What better topic to discuss when temps are nearing 90 degrees than fall foliage?
Yes, it’s been a very warm start to fall. But cooler temps are on the horizon (they’ll make their way in by Sunday) and some color is showing up across New England.
The annual rite of passage is actually a bit more dependent on decreasing amounts of daylight/lower sun angle than it is temperature, so they begin to change just about the same time every year. An unusually cold period can help accelerate that change (no chance of that!)
Foliage spotters (I’m going to avoid using leaf-peepers here….a bit creepy) have started to report spotty color across much of northern New England. As you can imagine, the Greens, Whites, and Allagash Mountains are showcasing some of the most widespread color at the moment. There have also actually been quite a few trees starting to change or drop their leaves right here around the Boston area. Every year, some trees lose the green by mid-August. Most of these trees are stressed, weak, or diseased in some way. I’ve noticed quite a bit of this so far, and have put in a couple of emails to forestry experts to see if there may be some disease/virus passing through the area this season. The healthiest trees don’t start to shed their foliage until September, with many of them waiting until October.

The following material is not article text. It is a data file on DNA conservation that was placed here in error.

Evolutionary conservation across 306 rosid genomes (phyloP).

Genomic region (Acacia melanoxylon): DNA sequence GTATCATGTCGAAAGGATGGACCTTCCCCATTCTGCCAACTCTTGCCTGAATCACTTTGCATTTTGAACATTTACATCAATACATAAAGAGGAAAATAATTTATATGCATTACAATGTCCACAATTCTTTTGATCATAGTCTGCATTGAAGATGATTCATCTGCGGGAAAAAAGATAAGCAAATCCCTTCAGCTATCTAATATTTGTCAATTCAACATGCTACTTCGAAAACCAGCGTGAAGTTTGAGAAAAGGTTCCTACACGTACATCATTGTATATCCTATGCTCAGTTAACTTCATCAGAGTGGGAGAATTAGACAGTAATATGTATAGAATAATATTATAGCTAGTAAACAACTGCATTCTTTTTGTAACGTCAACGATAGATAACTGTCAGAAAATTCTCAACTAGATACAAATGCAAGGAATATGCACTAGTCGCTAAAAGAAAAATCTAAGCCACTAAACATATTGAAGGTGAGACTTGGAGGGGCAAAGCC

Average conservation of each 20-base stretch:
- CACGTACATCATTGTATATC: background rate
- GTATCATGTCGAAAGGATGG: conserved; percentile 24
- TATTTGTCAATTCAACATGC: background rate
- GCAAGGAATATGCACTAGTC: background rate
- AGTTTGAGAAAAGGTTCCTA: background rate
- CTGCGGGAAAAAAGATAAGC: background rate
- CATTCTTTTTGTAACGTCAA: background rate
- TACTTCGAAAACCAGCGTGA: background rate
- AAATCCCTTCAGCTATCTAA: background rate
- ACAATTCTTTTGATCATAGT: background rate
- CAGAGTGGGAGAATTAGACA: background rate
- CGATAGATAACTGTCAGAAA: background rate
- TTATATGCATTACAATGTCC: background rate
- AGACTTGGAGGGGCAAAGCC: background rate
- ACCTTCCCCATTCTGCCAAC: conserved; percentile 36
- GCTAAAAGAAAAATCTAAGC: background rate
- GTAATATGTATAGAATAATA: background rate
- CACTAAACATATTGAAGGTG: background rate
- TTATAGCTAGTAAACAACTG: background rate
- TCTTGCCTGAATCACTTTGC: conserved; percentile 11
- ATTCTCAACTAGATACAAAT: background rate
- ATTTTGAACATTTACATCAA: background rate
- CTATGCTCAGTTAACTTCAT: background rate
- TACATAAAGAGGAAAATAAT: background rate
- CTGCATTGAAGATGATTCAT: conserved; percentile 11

You can usually count on the swamp maples turning first (out of the healthy group). Brilliant reds will start gracing the landscape before you know it. Lifelong New Englanders know the drill. Region by region, stick season will arrive. Naked trees shiver in chilly winds across the highest elevations by late September, and to the south that trend moves until all the foliage is in our yards by the start of November (hooray, raking!). Cape Cod and the Islands get to put off this chore the longest.
Also in the spirit of fall, I have produced a ‘Cheerscast’ for your TGIF. Whether you’re traveling or staying local, this should help out with your important beverage selection. Enjoy the weekend responsibly!